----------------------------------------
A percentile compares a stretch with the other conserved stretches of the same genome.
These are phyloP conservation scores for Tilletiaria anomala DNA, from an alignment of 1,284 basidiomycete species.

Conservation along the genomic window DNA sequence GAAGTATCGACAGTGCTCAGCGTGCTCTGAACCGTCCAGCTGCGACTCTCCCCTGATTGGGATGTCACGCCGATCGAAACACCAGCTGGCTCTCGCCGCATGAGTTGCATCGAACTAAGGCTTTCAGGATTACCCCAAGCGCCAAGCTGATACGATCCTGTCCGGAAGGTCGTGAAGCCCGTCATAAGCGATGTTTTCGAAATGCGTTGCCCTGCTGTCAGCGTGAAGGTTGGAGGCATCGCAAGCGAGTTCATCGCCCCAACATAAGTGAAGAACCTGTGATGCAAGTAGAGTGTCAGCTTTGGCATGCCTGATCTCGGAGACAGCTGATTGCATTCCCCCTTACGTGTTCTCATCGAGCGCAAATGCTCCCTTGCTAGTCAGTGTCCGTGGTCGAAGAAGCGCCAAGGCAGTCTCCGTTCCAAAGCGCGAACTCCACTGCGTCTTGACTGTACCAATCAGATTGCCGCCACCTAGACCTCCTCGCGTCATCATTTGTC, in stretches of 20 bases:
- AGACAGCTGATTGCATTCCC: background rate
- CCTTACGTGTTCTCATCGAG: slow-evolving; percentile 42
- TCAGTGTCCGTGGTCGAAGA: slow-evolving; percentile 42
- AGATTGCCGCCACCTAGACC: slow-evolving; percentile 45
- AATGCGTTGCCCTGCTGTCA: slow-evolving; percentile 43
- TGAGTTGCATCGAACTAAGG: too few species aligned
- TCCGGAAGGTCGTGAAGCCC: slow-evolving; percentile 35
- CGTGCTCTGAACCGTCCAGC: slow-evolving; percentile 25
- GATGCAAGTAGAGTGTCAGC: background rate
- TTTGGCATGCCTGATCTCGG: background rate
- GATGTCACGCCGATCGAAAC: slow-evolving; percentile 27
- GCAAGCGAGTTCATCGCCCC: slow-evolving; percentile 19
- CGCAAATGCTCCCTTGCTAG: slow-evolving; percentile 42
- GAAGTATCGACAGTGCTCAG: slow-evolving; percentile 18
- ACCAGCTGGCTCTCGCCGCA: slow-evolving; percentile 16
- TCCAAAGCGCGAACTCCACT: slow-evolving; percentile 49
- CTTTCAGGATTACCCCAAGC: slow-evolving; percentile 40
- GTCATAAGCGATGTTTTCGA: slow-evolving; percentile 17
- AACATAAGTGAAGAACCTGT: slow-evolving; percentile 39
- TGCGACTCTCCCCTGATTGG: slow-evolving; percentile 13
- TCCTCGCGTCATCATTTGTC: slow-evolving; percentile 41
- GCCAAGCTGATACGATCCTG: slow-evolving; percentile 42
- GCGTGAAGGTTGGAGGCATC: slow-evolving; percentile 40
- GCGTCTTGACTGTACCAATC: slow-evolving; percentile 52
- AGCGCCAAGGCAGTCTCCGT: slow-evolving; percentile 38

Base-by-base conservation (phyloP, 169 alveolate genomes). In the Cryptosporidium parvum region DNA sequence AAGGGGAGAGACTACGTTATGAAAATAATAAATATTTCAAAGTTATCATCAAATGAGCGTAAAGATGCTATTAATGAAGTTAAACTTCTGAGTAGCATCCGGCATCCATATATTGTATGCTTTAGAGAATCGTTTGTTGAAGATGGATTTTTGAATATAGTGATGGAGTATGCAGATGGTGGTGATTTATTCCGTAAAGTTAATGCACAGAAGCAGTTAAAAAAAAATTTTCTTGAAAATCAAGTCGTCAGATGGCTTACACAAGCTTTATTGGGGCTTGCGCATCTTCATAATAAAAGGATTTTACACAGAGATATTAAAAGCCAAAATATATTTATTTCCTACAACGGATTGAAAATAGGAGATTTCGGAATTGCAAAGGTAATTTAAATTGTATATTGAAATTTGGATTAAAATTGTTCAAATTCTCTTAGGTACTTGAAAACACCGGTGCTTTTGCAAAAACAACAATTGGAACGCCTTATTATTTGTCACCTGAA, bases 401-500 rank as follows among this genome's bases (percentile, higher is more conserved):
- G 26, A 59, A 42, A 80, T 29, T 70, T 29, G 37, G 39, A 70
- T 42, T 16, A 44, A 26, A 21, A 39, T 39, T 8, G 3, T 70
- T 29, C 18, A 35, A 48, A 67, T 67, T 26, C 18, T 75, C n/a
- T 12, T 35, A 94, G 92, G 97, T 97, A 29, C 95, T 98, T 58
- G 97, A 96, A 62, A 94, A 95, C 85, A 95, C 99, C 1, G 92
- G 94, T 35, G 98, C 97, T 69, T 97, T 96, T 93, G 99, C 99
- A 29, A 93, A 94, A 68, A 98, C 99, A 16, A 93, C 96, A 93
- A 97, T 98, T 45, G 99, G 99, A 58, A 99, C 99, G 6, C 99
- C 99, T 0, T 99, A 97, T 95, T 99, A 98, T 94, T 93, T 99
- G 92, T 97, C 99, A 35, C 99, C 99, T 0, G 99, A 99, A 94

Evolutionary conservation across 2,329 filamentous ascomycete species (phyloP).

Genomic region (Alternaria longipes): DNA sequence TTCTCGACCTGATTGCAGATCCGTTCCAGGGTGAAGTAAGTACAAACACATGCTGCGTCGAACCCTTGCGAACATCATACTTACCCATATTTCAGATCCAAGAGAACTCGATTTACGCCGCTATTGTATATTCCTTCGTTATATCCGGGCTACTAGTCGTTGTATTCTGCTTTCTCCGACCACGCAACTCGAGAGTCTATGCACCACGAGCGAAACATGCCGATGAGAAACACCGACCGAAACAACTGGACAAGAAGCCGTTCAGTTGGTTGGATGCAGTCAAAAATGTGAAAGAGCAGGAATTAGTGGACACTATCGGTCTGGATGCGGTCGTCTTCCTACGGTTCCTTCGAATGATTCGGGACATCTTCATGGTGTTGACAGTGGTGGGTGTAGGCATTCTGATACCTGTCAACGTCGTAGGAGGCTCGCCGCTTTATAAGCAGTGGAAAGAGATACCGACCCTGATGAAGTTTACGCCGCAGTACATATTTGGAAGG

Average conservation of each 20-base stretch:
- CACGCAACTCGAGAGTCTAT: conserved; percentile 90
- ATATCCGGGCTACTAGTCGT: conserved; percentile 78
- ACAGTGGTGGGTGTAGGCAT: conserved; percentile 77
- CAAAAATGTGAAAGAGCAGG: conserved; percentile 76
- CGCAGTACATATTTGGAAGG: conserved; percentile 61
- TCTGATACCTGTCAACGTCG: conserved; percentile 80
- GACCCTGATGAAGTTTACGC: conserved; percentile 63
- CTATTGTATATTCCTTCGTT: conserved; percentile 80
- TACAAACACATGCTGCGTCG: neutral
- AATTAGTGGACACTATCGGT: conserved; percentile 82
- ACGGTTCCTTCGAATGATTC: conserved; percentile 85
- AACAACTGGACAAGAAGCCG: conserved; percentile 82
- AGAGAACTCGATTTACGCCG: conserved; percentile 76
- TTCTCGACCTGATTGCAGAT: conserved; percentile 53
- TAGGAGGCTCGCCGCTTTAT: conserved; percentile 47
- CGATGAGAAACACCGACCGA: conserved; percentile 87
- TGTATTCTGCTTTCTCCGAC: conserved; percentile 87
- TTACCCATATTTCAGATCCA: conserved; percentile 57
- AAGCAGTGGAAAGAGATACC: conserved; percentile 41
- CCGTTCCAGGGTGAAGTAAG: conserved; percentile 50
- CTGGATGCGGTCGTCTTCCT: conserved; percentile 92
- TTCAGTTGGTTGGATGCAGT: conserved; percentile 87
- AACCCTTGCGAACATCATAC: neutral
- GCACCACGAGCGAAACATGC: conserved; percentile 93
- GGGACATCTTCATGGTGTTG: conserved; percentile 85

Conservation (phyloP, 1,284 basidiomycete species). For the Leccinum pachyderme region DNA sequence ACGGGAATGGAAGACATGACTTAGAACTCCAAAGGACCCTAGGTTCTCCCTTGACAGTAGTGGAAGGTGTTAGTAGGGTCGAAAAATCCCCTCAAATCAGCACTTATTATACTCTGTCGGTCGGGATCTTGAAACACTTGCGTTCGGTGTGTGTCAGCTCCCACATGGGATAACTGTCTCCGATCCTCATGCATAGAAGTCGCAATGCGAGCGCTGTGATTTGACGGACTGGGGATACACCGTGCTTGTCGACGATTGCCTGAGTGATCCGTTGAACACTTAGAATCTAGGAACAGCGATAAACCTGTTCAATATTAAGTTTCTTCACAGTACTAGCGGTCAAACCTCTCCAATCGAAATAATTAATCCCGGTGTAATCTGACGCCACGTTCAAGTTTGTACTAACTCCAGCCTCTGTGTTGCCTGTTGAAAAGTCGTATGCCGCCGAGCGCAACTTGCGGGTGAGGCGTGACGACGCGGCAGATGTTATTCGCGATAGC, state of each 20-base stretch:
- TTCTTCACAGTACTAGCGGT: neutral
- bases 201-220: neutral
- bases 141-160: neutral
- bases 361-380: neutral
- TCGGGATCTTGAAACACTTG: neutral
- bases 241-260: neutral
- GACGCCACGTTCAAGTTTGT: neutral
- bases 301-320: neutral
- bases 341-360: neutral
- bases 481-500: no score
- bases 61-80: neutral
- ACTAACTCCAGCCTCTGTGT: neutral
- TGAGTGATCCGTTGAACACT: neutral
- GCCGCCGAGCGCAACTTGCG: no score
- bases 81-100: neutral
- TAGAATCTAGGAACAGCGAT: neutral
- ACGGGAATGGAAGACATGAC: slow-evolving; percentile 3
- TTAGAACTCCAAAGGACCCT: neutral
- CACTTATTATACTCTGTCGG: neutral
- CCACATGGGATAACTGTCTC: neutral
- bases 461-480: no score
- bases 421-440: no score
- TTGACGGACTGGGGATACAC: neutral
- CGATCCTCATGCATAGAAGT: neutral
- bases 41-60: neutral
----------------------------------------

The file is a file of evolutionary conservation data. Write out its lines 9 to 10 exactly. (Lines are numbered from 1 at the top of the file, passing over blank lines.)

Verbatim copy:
- TGAGTTGCATCGAACTAAGG: too few species aligned
- TCCGGAAGGTCGTGAAGCCC: slow-evolving; percentile 35